Let’s do a simple thought experiment. Let us assume that you are need to buy health insurance on the individual market. We will also assume that there is only a single insurer offering a single network with a common set of benefits across all scenarios. What scenario is best for you of the three below. I will show you the premiums only.
In most markets, the answer is easy — everyone wants Scenario A as it is the lowest price for identical plans.
In the ACA markets, it depends. It depends on if you receive subsidies or not.
In the ACA markets, no one should prefer Scenario B as a first choice. If one is subsidized, Scenario C is better. If one is not subsidized, Scenario A is better.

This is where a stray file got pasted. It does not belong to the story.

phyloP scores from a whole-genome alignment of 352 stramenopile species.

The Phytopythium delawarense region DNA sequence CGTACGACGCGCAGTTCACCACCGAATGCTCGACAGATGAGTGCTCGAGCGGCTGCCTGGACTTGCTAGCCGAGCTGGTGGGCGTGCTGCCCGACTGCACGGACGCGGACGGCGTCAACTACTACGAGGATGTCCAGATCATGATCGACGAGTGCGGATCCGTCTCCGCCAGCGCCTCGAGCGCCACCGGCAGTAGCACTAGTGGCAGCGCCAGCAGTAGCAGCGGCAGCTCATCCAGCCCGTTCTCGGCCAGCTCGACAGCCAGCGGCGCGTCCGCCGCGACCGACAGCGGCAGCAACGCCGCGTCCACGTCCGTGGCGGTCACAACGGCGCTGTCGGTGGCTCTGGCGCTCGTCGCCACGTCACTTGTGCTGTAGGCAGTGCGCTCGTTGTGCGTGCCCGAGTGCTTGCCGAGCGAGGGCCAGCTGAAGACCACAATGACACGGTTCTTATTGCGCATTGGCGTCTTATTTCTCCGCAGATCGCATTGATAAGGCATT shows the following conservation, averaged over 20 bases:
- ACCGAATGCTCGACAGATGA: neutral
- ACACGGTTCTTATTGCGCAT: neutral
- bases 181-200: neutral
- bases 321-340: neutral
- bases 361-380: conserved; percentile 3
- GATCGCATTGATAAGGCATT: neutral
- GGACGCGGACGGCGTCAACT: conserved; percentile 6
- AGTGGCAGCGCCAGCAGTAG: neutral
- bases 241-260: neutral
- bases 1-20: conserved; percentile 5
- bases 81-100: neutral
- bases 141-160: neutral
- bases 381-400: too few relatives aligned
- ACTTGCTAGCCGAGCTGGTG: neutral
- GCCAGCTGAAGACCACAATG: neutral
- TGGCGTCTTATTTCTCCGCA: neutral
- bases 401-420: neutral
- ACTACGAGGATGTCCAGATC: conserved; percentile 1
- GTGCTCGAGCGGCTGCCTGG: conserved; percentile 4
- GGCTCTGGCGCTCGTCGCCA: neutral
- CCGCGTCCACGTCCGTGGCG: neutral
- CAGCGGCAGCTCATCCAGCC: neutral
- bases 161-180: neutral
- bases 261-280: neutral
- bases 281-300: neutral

States and insurers are trying to figure out how file plans that allow for someone to be better off. Ideally, an insurer would be able to offer Scenario C to all subsidized buyers and Scenario A to all unsubsidized buyers. This can be done if the insurer is able to offer significant variation in plan attributes such as offering only on-Exchange/subsidized PPOs and off-exchange HMOs or by significantly varying networks. Benefit design decisions can be made so that the off-exchange plans are relatively low actuarial value with correspondingly higher deductibles/out of pocket maximums. However to do this greatly increases complexity and navigation costs.
So insurers and state regulators will make choices in multi-dimensional space that won’t be optimal on any single attribute.